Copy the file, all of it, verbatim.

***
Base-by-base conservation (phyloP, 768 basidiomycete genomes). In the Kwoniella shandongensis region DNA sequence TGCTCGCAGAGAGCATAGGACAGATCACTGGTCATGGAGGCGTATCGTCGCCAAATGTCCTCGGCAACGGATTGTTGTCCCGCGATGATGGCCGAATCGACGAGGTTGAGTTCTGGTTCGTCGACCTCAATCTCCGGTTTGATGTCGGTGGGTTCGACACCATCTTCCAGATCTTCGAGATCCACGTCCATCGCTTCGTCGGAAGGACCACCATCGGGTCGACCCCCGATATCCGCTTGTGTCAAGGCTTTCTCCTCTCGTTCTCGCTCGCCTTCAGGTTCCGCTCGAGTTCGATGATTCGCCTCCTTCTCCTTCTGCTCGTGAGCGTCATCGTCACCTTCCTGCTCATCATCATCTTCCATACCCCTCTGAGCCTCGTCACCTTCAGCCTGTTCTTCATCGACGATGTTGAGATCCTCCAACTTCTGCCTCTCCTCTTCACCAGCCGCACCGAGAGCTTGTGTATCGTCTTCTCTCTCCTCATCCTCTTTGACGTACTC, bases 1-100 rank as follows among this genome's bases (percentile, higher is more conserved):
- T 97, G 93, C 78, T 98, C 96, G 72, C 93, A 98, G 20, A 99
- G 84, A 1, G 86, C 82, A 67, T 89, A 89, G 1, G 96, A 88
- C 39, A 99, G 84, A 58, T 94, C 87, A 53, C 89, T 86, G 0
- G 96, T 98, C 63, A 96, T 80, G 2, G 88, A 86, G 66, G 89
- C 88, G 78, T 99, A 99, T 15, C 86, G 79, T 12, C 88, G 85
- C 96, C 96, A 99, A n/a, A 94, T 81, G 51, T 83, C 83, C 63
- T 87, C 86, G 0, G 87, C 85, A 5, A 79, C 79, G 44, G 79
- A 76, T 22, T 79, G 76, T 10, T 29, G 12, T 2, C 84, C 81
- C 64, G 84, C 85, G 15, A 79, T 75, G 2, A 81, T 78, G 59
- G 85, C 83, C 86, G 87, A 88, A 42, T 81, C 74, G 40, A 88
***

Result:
Base-by-base conservation (phyloP, 768 basidiomycete genomes). In the Kwoniella shandongensis region DNA sequence TGCTCGCAGAGAGCATAGGACAGATCACTGGTCATGGAGGCGTATCGTCGCCAAATGTCCTCGGCAACGGATTGTTGTCCCGCGATGATGGCCGAATCGACGAGGTTGAGTTCTGGTTCGTCGACCTCAATCTCCGGTTTGATGTCGGTGGGTTCGACACCATCTTCCAGATCTTCGAGATCCACGTCCATCGCTTCGTCGGAAGGACCACCATCGGGTCGACCCCCGATATCCGCTTGTGTCAAGGCTTTCTCCTCTCGTTCTCGCTCGCCTTCAGGTTCCGCTCGAGTTCGATGATTCGCCTCCTTCTCCTTCTGCTCGTGAGCGTCATCGTCACCTTCCTGCTCATCATCATCTTCCATACCCCTCTGAGCCTCGTCACCTTCAGCCTGTTCTTCATCGACGATGTTGAGATCCTCCAACTTCTGCCTCTCCTCTTCACCAGCCGCACCGAGAGCTTGTGTATCGTCTTCTCTCTCCTCATCCTCTTTGACGTACTC, bases 1-100 rank as follows among this genome's bases (percentile, higher is more conserved):
- T 97, G 93, C 78, T 98, C 96, G 72, C 93, A 98, G 20, A 99
- G 84, A 1, G 86, C 82, A 67, T 89, A 89, G 1, G 96, A 88
- C 39, A 99, G 84, A 58, T 94, C 87, A 53, C 89, T 86, G 0
- G 96, T 98, C 63, A 96, T 80, G 2, G 88, A 86, G 66, G 89
- C 88, G 78, T 99, A 99, T 15, C 86, G 79, T 12, C 88, G 85
- C 96, C 96, A 99, A n/a, A 94, T 81, G 51, T 83, C 83, C 63
- T 87, C 86, G 0, G 87, C 85, A 5, A 79, C 79, G 44, G 79
- A 76, T 22, T 79, G 76, T 10, T 29, G 12, T 2, C 84, C 81
- C 64, G 84, C 85, G 15, A 79, T 75, G 2, A 81, T 78, G 59
- G 85, C 83, C 86, G 87, A 88, A 42, T 81, C 74, G 40, A 88